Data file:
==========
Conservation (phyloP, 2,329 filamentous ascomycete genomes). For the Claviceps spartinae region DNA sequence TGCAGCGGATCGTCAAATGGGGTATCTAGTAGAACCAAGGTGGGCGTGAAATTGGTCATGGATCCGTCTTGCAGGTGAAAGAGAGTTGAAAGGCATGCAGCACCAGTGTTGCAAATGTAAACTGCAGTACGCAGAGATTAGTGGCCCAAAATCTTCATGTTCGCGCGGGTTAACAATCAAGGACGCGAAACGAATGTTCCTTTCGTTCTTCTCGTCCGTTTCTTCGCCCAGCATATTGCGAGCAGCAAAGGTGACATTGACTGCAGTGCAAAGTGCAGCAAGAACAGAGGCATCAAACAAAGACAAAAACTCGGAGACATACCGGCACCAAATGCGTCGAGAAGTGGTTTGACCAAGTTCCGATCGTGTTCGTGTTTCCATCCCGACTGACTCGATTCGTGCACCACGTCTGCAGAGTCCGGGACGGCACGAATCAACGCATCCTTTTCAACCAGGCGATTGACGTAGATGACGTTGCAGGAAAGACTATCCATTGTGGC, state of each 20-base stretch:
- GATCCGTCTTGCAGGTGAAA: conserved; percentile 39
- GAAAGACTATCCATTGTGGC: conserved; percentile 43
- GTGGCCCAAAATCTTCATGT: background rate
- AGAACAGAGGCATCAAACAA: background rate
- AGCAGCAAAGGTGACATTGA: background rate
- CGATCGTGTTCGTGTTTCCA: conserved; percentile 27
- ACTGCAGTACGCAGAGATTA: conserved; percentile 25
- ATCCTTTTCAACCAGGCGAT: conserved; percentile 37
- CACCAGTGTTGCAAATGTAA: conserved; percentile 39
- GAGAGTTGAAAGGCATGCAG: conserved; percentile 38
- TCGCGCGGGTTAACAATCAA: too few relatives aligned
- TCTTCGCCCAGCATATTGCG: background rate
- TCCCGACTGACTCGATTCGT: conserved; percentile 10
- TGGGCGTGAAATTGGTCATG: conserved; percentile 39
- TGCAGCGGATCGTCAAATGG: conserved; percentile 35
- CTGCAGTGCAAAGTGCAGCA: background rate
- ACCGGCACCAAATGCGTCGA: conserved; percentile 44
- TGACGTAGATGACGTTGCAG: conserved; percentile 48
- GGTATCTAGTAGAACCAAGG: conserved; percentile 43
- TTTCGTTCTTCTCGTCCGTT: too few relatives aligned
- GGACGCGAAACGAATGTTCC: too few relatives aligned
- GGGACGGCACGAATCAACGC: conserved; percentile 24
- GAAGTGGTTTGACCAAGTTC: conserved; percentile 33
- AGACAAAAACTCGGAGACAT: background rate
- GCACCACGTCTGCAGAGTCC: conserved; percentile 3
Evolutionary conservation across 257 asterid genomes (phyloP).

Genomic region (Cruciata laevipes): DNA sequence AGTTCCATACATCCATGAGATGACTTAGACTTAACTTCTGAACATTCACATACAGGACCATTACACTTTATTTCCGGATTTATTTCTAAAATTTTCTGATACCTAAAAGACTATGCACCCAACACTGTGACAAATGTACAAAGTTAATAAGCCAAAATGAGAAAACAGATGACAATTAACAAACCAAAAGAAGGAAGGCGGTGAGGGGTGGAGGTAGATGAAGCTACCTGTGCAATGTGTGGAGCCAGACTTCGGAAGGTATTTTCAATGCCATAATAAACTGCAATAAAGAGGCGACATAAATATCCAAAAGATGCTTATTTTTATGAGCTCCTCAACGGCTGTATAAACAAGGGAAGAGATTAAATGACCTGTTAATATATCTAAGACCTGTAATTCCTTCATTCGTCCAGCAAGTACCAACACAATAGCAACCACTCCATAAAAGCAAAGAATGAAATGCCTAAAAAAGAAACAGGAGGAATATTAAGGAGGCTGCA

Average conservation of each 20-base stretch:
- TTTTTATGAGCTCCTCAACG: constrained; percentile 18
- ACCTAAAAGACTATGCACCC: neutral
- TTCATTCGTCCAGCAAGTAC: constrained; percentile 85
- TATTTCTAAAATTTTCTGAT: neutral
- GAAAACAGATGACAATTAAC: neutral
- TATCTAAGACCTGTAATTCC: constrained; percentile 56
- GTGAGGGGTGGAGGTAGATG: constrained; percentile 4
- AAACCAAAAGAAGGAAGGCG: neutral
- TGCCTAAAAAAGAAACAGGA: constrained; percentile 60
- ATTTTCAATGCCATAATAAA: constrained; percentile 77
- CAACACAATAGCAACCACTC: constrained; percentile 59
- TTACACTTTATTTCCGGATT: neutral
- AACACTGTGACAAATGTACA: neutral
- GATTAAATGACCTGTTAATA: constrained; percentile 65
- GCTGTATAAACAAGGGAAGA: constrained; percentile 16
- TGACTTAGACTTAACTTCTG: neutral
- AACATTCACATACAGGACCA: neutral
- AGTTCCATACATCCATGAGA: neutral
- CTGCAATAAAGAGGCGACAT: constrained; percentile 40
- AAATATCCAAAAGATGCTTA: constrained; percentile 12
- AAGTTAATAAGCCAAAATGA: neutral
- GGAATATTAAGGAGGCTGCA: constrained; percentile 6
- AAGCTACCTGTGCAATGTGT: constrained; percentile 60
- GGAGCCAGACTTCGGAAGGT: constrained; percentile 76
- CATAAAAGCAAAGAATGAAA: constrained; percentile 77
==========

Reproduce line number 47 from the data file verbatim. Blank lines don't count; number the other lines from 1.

- AGTTCCATACATCCATGAGA: neutral